Generally speaking when is it allowed to photograph people? When does someone have the authority to tell you not to? Does anyone have the authority to tell another person not to photograph them, or is it more that they can kick you out of the building?

I work in the film industry and (understandably) this is a huge concern. Once I was working in a casino where we had rented a lobby. When people on the upper levels tried to take pictures of famous people, a member of the crew would stop them. Since the general public never agreed not to take photos, was it legal to prevent them? Could he have kicked them out of the building or was the most he could do just ask them not to do it? Could he stand in front of their camera to block it?

If the filming is happening outside on a public street, can anyone (police officers or the crew to the film) do anything to stop a person from taking pictures? I have seen signs saying "filming is taking place in this area and if you are here you consent to having your appearance recorded". If this is legal, is some sort of the opposite true where "if you are in this area you agree not to take pictures".

  • I'm assuming because this is tagged "canada" that the member of the crew asked very nicely for them to stop taking pictures, which is of course always legal. Privacy laws do vary by province though. There are only 10+3 so I guess a good answer could list a few, but it would help to know where you're talking about. Dec 13 '19 at 13:34
  • To address a question that may be implied by the copyright tag, if a member of the public records actors performing a scene that ends up in the movie and is therefore protected by copyright, the member of the public has not violated the copyright.
    – phoog
    Dec 13 '19 at 19:24
  • I don't think this question has been understood. I was asking, are you agreeing not to film just by being present in an area with a sign that says "no filming allowed here"? I guess it's similar to "no smoking" signs
    – KoukNene
    Nov 17 '20 at 11:09

Typically in 2 party consent districts, both parties need to agree to allow the filming to take place, if and only if they are in a private place or place not accessable to the public. The public streets are fair game, so a street filming may have the paparazi. The interior of the casino should be addressed by the film security team and the casino team and section off parts that could expose the set. Film studios will also have closed sets where the studio will only allow the people who need to be there to make the film are allowed, and access is set by the studio. In Hollywood, the sets may be closed and tours will be given of permanent standing sets featuring props from famous works are created for the tourists. Briefly some working studios were built with studio tours being allowed to peak in on ongoing production though these studios aren't in use today... most of these are in Orlando with Disney's Hollywood Studios Theme park having started as a working east coast Disney studio... with sets that had a "tour" catwalk of sorts behind the cameras where guests could watch their favorite shows being made... However, this lead to the set's undoing as most of the crew found the guests too distracting even behind a sound proof glass window. Disney also had an animation studio there that would allow guests to see art for in production films that was more sucessfull. Production of Mulan, Lilo and Stitch, and Brother Bear were animated here, as was work on other animated films from the period in part (on the one tour I was able to go on when it was still a working studio, we saw storyboards for the never completed film "Empire of the Sun" which was eventually reworked into "Emperor's New Groove" and loosely into "Tangled") Nickelodeon had another well known tourist studio in Orlando which produced the bulk of it's live action shows in the 1990s there and tourists were seated as the studio audience for game shows and sitcoms. The most successful tourist studio however, is the Toei Kyoto Studio Park, which is 13 acre standing set, most of which are modeled after various historical periods of japan (From the Meiji era modernization to earlier feudal periods). The park is open to the tourists with only the most minimum portions needed for filming roped off to allow the crew to do their things... typically the tourist can see the entire scene shoot from the rope line (again, I personally visited and was able to watch a take of a scene... but had no idea what was happening as I did not speak the language). The park typically plays a role in 200 productions annually and I'm aware of at least one U.S. series having had scenes shot at the park (specifically Power Rangers: Samurai, the wooden foot bridge in the opening sequence is one of the more famous landmarks in the park. The footage used was sourced from the franchises Japanese counterpart franchise "Super Sentai" which is one of Toei's many properties... you can even see a museum on "Super Sentai and it's sister series Kamen Rider/Masked Rider (two seperate American ports of this series were made, but they weren't as well known as Power rangers) at the Studio.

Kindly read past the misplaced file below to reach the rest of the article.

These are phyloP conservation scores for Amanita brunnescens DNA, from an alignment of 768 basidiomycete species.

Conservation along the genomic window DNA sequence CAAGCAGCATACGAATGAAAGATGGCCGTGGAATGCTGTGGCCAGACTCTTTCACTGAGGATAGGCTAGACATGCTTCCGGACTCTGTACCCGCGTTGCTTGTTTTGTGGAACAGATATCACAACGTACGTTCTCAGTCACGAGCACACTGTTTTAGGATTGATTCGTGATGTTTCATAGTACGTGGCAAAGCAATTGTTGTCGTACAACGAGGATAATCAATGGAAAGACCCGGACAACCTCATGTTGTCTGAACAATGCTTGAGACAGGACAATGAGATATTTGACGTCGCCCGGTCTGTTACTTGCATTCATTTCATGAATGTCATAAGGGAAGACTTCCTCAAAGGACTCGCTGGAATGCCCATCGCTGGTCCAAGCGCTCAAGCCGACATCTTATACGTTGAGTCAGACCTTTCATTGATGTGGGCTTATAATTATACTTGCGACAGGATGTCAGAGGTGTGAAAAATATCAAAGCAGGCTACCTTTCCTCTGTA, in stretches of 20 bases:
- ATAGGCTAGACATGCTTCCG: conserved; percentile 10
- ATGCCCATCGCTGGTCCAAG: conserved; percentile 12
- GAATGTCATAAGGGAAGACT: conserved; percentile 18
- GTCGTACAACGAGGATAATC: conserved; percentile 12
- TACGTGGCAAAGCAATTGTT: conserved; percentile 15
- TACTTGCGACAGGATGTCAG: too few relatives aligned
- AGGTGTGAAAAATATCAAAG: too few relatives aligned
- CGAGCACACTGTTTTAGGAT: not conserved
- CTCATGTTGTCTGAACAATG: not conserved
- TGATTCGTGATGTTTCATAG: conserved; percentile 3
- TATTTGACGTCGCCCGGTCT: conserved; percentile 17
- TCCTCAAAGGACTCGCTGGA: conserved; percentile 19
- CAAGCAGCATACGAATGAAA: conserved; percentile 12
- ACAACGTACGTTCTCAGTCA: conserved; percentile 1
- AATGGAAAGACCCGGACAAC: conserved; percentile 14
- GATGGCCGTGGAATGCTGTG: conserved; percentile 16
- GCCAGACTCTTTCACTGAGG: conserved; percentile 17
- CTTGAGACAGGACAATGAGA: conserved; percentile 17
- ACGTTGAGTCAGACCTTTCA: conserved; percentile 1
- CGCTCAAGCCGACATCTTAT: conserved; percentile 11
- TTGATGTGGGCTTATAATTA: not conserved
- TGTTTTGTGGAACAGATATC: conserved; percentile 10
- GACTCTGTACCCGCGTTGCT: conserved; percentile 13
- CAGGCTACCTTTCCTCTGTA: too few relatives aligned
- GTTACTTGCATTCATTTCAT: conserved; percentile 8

• 3
    Do you have any support for the idea that filming is covered by two-party laws?
    – user6726
    Dec 13 '19 at 15:57

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